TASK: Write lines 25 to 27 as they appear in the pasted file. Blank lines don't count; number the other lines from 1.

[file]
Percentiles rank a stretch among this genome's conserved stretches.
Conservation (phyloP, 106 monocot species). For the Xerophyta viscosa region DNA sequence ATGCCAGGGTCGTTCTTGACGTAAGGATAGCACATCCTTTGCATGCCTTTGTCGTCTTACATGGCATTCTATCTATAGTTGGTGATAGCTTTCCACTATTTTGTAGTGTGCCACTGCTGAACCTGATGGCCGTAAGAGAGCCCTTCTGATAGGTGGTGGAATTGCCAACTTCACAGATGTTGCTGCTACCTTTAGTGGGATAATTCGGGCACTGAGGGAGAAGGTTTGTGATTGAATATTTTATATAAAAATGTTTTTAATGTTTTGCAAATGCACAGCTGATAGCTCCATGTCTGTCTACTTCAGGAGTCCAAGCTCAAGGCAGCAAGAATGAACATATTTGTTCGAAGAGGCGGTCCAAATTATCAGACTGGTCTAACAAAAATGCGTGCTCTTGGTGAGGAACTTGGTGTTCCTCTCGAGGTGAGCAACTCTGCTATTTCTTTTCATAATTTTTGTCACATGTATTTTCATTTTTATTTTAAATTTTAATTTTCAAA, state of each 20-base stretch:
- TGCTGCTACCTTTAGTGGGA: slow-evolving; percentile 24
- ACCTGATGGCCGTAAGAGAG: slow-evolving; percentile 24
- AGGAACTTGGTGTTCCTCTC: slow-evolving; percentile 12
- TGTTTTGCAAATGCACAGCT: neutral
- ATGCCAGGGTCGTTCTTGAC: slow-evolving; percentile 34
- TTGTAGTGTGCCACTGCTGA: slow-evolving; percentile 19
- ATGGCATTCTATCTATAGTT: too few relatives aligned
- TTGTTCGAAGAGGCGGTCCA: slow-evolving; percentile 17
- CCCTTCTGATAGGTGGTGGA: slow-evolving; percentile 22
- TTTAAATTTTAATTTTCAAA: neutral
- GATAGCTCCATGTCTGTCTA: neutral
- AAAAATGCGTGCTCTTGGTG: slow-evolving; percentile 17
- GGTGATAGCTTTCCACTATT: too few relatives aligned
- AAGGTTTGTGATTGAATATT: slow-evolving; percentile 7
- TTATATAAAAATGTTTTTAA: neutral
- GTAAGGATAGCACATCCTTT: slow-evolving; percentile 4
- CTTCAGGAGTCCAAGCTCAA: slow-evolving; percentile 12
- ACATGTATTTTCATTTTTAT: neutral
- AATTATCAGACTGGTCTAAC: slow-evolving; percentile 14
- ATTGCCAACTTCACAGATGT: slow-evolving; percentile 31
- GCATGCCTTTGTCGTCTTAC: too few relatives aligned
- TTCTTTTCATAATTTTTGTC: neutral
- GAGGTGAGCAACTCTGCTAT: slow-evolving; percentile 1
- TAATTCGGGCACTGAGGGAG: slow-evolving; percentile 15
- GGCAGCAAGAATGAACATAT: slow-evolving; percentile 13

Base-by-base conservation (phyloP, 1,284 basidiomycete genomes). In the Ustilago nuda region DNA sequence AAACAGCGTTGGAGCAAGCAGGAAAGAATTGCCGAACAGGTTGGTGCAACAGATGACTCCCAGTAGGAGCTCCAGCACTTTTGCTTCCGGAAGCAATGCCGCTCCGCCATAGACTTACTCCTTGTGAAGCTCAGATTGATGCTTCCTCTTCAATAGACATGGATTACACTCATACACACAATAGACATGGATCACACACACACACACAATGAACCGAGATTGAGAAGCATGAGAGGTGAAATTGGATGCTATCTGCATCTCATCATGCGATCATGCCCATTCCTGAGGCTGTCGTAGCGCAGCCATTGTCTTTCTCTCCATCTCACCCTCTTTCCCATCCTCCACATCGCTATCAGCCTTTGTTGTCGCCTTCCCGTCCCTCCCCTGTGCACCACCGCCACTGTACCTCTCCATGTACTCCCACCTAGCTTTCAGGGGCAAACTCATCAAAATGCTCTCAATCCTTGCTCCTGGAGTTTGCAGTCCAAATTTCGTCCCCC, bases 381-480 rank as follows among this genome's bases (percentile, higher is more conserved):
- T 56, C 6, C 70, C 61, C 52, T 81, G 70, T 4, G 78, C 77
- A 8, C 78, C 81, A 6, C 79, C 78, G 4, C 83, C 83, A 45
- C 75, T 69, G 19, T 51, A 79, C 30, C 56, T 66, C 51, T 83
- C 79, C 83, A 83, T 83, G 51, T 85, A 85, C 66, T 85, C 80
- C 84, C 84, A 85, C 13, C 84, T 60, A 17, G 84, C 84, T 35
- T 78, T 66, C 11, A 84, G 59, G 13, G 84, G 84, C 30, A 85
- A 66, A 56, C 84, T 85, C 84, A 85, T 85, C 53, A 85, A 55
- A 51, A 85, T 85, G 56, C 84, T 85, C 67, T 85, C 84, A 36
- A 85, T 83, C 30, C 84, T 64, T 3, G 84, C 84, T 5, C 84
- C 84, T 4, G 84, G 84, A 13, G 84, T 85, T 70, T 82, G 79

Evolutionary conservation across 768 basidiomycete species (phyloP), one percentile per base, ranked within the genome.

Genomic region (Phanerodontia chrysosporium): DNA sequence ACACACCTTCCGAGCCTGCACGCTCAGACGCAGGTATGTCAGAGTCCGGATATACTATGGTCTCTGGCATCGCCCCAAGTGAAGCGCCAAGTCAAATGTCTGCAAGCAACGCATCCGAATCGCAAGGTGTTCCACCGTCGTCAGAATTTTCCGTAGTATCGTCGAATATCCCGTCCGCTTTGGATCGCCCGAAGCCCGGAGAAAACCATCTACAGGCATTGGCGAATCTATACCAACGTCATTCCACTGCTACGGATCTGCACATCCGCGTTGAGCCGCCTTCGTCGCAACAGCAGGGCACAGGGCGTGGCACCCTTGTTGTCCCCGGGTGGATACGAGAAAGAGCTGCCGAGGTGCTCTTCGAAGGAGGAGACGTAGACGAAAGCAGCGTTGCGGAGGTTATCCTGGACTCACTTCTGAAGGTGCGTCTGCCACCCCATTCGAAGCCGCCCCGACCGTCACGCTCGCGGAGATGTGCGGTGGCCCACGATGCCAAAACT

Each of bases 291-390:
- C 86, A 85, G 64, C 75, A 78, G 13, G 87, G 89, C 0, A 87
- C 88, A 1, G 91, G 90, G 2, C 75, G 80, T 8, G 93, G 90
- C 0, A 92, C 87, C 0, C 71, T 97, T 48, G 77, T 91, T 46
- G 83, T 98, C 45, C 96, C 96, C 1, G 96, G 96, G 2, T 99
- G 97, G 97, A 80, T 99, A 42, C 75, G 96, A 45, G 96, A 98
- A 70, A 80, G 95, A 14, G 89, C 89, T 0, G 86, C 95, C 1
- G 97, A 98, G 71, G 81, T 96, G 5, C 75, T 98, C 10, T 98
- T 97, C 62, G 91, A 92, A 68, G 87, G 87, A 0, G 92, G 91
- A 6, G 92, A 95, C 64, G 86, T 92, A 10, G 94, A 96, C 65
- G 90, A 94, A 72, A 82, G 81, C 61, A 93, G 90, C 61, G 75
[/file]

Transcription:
- GAGGTGAGCAACTCTGCTAT: slow-evolving; percentile 1
- TAATTCGGGCACTGAGGGAG: slow-evolving; percentile 15
- GGCAGCAAGAATGAACATAT: slow-evolving; percentile 13